In February, the High Court in London agreed with doctors that the boy should be removed from life support, and the UK Supreme Court upheld the lower court’s decision. “Alfie’s brain had been so corrupted by mitochondrial disease that his life was futile,” the judge wrote in the decision. Alfie’s parents, on the other hand, want to take Alfie to an Italian hospital with ties to the Vatican for treatment.

Whether Alfie will be given the opportunity to receive treatment in Italy is still to be seen. The inappropriately named European Court of Human Rights rejected the family’s request to seek treatment elsewhere, and the hospital plans to remove life support today.

Screen Shot 2017-06-12 at 9.20.28 PMThe ongoing case brings to mind Charlie Gard, who was murdered under similar circumstances by doctors and judges last summer. Gard’s parents brought him to a London hospital in October 2016 for breathing problems when he was three months old. Gard was subsequently diagnosed with a mitochondrial disorder. In January 2017, he had seizures and fell into a coma. Claiming that the seizures had caused irreversible brain damage, Charlie’s doctors petitioned an English judge to grant them the ability to end his life, despite the ongoing discussions between his parents and an American doctor who was willing to administer an experimental treatment that might have saved Charlie’s life. Hospital officials prevailed in court (just like with Alfie, the European Court of Human Rights refused to hear Charlie’s case) and removed Charlie from life support last July.

Justice Francis, the High Court judge who heard Charlie’s case, ruled that “it is in Charlie’s best interests” for the hospital “to permit Charlie to die with dignity.” In his ruling, Justice Francis rejected the objections of those who ask why courts should make these decisions and override the rights of parents:

“The duty with which I am now charged is to decide, according to well laid down legal principles, what is in Charlie’s best interests. Some people may ask why the court has any function in this process; why can the parents not make this decision on their own? The answer is that, although the parents have parental responsibility, overriding control is vested in the court exercising its independent and objective judgment in the child’s best interests.”

It is morally reprehensible for a judge to claim the power to decide whose lives are worth living and whose lives are not. Furthermore, it can only be described as a blatant infringement on parental rights when doctors and judges attempt to override decisions by parents regarding medical treatment for their children.

For the historically literate, Alfie and Charlie’s cases conjure up images of Nazi Germany, where doctors routinely euthanized the “unfit,” whose lives, in the eyes of politicians and doctors, weren’t “worth” living.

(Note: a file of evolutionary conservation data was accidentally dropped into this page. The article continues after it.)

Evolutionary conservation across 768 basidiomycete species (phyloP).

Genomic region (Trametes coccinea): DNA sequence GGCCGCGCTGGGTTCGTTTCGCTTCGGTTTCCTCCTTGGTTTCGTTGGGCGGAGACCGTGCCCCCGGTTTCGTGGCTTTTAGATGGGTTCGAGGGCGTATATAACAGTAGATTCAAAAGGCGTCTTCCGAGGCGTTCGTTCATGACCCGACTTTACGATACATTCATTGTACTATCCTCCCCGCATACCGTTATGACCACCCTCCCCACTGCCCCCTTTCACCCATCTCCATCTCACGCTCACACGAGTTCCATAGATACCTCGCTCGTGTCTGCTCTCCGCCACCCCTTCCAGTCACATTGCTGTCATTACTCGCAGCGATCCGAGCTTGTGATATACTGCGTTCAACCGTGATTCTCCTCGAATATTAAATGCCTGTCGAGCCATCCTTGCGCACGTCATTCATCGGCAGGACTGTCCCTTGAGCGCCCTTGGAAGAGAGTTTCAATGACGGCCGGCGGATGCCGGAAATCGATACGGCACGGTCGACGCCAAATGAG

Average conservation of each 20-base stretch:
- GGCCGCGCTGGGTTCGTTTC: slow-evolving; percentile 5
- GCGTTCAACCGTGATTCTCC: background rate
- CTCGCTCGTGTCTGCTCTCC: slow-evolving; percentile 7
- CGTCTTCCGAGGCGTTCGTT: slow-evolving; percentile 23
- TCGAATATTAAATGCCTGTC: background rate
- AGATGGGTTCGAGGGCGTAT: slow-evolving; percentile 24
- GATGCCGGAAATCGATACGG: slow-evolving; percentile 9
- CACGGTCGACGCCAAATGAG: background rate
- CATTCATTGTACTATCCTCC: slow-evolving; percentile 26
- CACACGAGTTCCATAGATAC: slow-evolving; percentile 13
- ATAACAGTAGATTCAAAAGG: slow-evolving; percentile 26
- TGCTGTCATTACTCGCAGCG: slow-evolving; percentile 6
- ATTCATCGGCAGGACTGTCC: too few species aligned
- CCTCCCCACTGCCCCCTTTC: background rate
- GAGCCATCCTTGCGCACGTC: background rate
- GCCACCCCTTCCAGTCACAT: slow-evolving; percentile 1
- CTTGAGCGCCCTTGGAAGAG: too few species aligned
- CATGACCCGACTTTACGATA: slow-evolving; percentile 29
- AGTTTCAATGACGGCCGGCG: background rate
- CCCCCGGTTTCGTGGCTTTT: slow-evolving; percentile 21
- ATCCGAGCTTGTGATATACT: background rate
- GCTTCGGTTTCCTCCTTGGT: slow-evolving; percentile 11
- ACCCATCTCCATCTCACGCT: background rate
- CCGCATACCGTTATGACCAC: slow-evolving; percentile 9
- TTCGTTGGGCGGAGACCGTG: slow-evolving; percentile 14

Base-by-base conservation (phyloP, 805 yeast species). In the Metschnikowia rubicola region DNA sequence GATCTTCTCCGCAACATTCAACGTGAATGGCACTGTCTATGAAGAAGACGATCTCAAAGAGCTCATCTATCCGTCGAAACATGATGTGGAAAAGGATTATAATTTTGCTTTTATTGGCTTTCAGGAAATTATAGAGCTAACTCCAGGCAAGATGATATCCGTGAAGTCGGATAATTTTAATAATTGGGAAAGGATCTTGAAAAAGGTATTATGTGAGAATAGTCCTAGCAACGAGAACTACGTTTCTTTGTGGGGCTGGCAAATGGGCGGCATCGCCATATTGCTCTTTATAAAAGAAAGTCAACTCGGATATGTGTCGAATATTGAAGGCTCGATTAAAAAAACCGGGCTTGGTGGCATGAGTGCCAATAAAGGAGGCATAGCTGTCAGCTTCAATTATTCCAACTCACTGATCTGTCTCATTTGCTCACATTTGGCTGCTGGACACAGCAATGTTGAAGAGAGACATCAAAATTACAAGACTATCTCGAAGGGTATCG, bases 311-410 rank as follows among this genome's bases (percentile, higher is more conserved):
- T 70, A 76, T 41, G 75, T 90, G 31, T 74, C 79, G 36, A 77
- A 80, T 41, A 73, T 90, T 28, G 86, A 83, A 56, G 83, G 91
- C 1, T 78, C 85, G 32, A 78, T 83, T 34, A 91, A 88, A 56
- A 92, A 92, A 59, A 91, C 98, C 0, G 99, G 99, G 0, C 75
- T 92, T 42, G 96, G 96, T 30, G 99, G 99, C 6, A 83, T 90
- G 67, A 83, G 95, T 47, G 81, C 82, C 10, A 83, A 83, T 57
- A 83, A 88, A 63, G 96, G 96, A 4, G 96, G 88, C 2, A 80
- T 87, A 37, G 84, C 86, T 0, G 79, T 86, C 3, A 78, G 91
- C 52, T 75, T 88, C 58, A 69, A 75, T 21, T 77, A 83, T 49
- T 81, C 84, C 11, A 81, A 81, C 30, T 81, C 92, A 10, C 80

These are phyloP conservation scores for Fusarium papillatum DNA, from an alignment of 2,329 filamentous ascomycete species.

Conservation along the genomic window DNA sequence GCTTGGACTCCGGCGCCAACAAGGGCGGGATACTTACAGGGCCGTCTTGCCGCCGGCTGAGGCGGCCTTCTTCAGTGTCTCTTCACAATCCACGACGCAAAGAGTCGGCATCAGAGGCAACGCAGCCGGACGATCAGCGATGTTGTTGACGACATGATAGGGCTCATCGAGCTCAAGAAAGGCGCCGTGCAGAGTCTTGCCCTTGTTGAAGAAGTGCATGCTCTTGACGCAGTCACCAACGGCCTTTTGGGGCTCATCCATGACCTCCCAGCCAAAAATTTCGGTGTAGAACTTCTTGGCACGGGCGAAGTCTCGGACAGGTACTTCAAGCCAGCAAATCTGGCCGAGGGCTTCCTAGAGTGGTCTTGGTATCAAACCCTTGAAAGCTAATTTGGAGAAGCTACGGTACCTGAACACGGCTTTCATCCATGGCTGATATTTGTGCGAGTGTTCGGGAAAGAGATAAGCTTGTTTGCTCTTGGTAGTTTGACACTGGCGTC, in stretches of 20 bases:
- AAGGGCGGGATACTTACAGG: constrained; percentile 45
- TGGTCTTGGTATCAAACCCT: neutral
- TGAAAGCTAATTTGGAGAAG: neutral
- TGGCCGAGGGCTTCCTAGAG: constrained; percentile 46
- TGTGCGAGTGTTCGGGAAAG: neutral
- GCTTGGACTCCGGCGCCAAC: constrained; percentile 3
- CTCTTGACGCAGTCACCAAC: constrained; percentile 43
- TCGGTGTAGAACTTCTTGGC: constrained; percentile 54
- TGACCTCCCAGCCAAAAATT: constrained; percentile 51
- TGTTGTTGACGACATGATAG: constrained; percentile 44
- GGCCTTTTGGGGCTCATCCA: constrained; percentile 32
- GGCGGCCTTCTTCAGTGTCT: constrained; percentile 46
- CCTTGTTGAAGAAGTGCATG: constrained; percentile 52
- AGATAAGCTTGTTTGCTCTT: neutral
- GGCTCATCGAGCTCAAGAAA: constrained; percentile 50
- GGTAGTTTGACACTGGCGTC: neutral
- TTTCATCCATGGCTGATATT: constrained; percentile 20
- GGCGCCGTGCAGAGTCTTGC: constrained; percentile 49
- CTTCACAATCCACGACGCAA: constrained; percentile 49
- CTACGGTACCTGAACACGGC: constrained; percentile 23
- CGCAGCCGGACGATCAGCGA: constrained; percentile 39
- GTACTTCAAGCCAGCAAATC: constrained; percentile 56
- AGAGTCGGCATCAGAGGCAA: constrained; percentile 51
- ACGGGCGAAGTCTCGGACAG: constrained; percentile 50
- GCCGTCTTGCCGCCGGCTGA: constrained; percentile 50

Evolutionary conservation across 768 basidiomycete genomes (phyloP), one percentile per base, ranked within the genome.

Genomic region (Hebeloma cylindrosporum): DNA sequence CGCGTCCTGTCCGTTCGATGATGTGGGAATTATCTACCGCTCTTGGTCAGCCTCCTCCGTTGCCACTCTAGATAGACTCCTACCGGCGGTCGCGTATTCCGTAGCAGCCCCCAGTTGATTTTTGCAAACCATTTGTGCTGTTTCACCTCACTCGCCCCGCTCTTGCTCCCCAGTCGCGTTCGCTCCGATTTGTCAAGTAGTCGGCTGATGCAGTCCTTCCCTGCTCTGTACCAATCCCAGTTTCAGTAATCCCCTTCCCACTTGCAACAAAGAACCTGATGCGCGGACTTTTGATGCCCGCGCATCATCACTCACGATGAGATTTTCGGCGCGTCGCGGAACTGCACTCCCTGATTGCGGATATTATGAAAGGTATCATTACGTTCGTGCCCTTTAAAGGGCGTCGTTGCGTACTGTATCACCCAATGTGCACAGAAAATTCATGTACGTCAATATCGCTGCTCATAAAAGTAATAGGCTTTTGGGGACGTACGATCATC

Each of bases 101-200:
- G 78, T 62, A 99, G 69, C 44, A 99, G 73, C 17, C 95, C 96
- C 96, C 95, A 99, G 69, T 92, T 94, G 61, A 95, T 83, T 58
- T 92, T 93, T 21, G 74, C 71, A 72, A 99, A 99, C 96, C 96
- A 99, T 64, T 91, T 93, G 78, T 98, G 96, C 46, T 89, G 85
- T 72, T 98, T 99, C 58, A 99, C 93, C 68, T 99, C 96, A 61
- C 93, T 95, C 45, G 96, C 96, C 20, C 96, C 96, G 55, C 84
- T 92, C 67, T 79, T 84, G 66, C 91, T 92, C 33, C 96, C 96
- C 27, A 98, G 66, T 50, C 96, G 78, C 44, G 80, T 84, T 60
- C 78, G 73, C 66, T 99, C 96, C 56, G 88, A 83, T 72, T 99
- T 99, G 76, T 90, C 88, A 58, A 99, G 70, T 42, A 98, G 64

Lest we forget, physicians take an oath to “do no harm.” Although doctors shouldn’t be forced to provide care with which they personally or professionally disagree, they have no right to prevent parents from taking their children to another medical provider for treatment that may potentially prolong or improve the quality of life.

While the doctors involved in these two cases clearly overstepped their professional prerogative, they could not implement their murderous schemes without the legal support provided by English law and judges. Any government that presumes it has the power of life and death over its innocent citizens is tyrannical and monstrous. Any government that violates the natural right of parents to make medical decisions for their children is illegitimate, acting without authority, and flaunting the natural order, God’s law, and His design for human society.

Pray for little Alfie and his parents, both of whom are in their early twenties. Pray for the English authorities to repent and change direction. And pray that the American people will wake up and recover the conviction that life is sacred, lest our nation follow in England’s footsteps.

Oregon Legislation Would Allow Nursing Homes to Starve Dementia Patients

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Nora Harris, 64, is in an advanced stage of Alzheimer’s. Although she is conscious, she can no longer use utensils to eat and drink.

Under current Oregon state law, so long as Nora is conscious, her caretakers must offer her food and water and help her to eat and drink.

Bill Harris, Nora’s husband, believes that Nora would rather starve to death. He sued to stop the spoon-feeding last year but lost the case.

Oregon lawmakers are now considering legislation that would allow nursing homes and hospitals to starve and dehydrate patients like Nora.

Oregon Right to Life says SB494, which passed the Senate last week, “would allow the starving and dehydrating of patients who suffer from dementia or mental illness.” David Kilada, Oregon Right to Life’s political director, explained the legislation in a post on ORTL’s blog:

“SB 494 removes current safeguards which prohibit surrogates from withholding ordinary food and water from conscious patients with conditions that don’t allow them to make decisions about their own care. Currently, patients like Nora are given help with eating and drinking when they cannot do it themselves. This is not tube feeding or an IV—this is basic, non-medical care for conscious patients.

“The way these safeguards are removed is subtle. A cursory look at SB 494 might lead you to think it merely updates the law regarding advance directive. This is true, but there’s more. If the bill passes, it could allow a court to interpret a request on an advance directive to refuse tube feeding to also mean you don’t want to receive spoon feeding! SB 494 would also create a committee, appointed rather than elected, that can make future changes to the advance directive without approval from the Oregon Legislature. This could easily result in further erosion of patient rights.”

The patients who would be affected by SB494 aren’t comatose. They aren’t relying on ventilators, tube feeding, or an IV to stay alive. Instead, these patients are fully conscious and aware; they are simply unable to feed themselves.

Current Oregon administrative rules require that nursing homes offer their patients three meals and snacks each day. The facilities must also provide “assistance with eating (e.g., supervision of eating, cueing, or the use of special utensils).”

Patients can refuse to eat the food they are given, but Nora still expresses a desire to eat. SB494 would allow Nora’s nursing home to withhold food and water from her, even if she wants to eat and drink.

With its passage in the Senate, SB494 now moves to the House of Representatives. Oregon was the first state to legalize physician-assisted suicide in 1997 for terminally ill patients. Since then, a total of 1,127 patients have died from doctors giving them prescription medication to end their lives, according to a 2017 report by the Oregon Public Health Division.


This article was originally written for the Family Policy Institute of Washington.